Simultaneous interpretation (i.e., translating concurrently with the source language speech) is widely used in many scenarios including multilateral organizations (UN/EU), international summits (APEC/G-20), legal proceedings, and press conferences. However, it is well known to be one of the most challenging tasks for humans due to the simultaneous perception and production in two languages. As a result, there are only a few thousand professional simultaneous interpreters world-wide, and each of them can only sustain for 15-30 minutes in each turn. On the other hand, simultaneous translation (either speech-to-text or speech-to-speech) is also notoriously difficult for machines and has remained one of the holy grails of AI. A key challenge here is the word order difference between the source and target languages. For example, if you simultaneously translate German (an SOV language) to English (an SVO language), you often have to wait for the sentence-final German verb. Therefore, most existing "real-time" translation systems resort to conventional full-sentence translation, causing an undesirable latency of at least one sentence, rendering the audience largely out of sync with the speaker. There have been efforts towards genuine simultaneous translation, but with limited success.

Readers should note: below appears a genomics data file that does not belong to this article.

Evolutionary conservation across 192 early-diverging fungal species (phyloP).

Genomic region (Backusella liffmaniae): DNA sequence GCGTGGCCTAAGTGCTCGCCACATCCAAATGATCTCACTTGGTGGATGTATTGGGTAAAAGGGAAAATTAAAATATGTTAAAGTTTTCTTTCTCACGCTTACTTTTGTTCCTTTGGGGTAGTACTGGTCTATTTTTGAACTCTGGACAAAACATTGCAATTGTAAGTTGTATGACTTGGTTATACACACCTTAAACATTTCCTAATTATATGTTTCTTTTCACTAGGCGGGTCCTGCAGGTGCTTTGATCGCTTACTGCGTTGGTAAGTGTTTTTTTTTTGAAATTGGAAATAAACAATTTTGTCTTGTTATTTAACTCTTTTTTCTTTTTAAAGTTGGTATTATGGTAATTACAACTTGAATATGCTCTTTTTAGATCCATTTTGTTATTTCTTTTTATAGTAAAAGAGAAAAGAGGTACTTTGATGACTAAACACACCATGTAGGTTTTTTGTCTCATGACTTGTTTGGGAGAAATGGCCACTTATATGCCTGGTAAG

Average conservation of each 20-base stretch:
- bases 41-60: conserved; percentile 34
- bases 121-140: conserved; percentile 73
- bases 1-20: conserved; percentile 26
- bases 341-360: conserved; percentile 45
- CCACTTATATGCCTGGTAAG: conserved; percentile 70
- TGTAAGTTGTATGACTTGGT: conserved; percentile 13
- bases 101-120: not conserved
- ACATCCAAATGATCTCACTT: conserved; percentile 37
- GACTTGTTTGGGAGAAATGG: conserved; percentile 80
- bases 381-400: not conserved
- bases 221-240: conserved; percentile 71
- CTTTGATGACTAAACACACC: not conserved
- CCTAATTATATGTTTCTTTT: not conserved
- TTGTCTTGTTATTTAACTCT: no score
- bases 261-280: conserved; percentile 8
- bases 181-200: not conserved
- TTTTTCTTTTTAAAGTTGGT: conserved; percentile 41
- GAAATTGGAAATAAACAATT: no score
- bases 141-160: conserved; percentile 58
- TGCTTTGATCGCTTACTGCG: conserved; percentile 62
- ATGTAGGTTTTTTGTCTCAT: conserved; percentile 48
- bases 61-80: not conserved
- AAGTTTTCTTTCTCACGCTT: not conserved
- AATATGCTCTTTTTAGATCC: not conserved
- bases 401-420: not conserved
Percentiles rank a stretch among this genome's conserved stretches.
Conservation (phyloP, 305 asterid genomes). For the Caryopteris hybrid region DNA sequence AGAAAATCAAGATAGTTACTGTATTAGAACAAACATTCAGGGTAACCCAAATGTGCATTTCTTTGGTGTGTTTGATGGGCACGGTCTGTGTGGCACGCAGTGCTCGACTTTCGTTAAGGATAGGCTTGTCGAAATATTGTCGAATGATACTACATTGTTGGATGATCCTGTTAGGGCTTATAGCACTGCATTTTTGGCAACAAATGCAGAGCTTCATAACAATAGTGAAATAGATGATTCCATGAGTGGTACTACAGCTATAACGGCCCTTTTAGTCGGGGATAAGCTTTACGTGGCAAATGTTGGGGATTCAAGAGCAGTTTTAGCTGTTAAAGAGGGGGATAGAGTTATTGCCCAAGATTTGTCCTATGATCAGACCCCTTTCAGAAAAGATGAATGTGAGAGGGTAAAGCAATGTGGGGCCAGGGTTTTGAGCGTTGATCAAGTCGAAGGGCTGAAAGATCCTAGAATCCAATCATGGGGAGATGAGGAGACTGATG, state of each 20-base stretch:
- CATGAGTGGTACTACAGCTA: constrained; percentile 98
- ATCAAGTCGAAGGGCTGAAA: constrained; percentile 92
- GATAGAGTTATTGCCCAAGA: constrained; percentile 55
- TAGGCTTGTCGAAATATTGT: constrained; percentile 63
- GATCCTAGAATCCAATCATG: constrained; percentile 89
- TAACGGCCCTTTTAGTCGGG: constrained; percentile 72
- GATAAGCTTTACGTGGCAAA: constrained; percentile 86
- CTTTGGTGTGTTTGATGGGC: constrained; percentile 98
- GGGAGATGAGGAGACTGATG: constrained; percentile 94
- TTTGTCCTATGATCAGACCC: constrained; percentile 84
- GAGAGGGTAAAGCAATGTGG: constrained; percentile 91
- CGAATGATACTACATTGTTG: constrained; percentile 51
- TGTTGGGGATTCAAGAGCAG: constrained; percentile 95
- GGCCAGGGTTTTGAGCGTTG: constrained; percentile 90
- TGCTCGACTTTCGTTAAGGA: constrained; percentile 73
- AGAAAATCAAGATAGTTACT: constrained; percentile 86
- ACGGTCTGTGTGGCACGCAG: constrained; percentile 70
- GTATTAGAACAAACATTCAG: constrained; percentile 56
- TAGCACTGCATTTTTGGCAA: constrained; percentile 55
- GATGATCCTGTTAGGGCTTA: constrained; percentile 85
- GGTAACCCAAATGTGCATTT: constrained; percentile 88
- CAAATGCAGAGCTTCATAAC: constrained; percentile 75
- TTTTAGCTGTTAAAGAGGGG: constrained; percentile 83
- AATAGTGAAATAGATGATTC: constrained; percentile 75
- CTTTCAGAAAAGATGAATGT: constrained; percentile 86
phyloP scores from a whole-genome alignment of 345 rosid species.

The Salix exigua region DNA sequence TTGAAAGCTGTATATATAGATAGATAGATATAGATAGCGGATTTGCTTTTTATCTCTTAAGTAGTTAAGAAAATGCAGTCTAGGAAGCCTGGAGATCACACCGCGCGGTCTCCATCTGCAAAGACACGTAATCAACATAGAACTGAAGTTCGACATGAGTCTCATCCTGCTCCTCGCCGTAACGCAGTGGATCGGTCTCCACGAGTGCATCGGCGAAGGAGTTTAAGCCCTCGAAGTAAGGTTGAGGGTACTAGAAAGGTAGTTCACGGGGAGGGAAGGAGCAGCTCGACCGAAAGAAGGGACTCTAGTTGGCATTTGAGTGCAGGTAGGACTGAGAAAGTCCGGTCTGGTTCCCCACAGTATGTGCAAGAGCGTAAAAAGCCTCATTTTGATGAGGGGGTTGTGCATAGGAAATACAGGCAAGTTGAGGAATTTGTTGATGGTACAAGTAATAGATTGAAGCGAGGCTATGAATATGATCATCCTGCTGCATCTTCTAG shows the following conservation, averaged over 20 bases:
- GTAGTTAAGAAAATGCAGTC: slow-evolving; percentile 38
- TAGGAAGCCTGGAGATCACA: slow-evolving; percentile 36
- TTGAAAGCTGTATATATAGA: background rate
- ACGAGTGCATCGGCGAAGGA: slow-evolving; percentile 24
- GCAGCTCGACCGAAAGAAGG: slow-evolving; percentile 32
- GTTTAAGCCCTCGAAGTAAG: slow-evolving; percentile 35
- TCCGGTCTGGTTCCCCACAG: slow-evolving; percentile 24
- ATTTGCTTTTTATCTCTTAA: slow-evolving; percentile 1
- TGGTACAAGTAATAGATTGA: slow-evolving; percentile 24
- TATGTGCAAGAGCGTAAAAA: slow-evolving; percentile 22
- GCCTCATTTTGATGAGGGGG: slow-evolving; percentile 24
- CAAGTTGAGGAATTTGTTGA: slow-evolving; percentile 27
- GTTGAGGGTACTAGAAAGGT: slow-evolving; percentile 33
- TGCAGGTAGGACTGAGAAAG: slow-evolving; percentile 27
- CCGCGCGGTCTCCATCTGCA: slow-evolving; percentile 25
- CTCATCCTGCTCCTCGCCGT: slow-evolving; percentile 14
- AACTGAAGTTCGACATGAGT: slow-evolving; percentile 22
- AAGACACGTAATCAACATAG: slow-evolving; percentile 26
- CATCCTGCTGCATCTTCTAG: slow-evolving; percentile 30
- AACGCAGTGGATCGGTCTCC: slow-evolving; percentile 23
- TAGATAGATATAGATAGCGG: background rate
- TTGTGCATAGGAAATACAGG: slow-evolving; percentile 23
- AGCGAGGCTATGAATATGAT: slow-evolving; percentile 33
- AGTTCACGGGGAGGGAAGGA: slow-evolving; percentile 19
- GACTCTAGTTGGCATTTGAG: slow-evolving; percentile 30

Recently, at Baidu Research, we discovered a much simpler and surprisingly effective approach to simultaneous (speech-to-text) translation by designing a "prefix-to-prefix" framework tailed to simultaneity requirements. This is in contrast with the "sequence-to-sequence" framework which assumes the availability of the full input sentence. Our approach results in the first simultaneous translation system that achieves reasonable translation quality with controllable latency. Our technique has been successfully deployed to simultaneously translate Chinese speeches into English subtitles at the 2018 Baidu World Conference, and has been demoed live at NeuIPS 2018 Expo Day.
Inspired by the success of this very simple approach, we have extended it to produce more flexible translation strategies. Our work has also generated renewed interest in this long-standing problem in the CL community; for instance, two recent papers from Google proposed interesting improvements based on our ideas. Time permitting, I will also discuss our efforts towards the ultimate goal of simultaneous speech-to-speech translation, and conclude with a list of remaining challenges.
This talk is based on my ACL 2019 invited talk. See demos, media coverage, and more info at: https://simultrans-demo.github.io/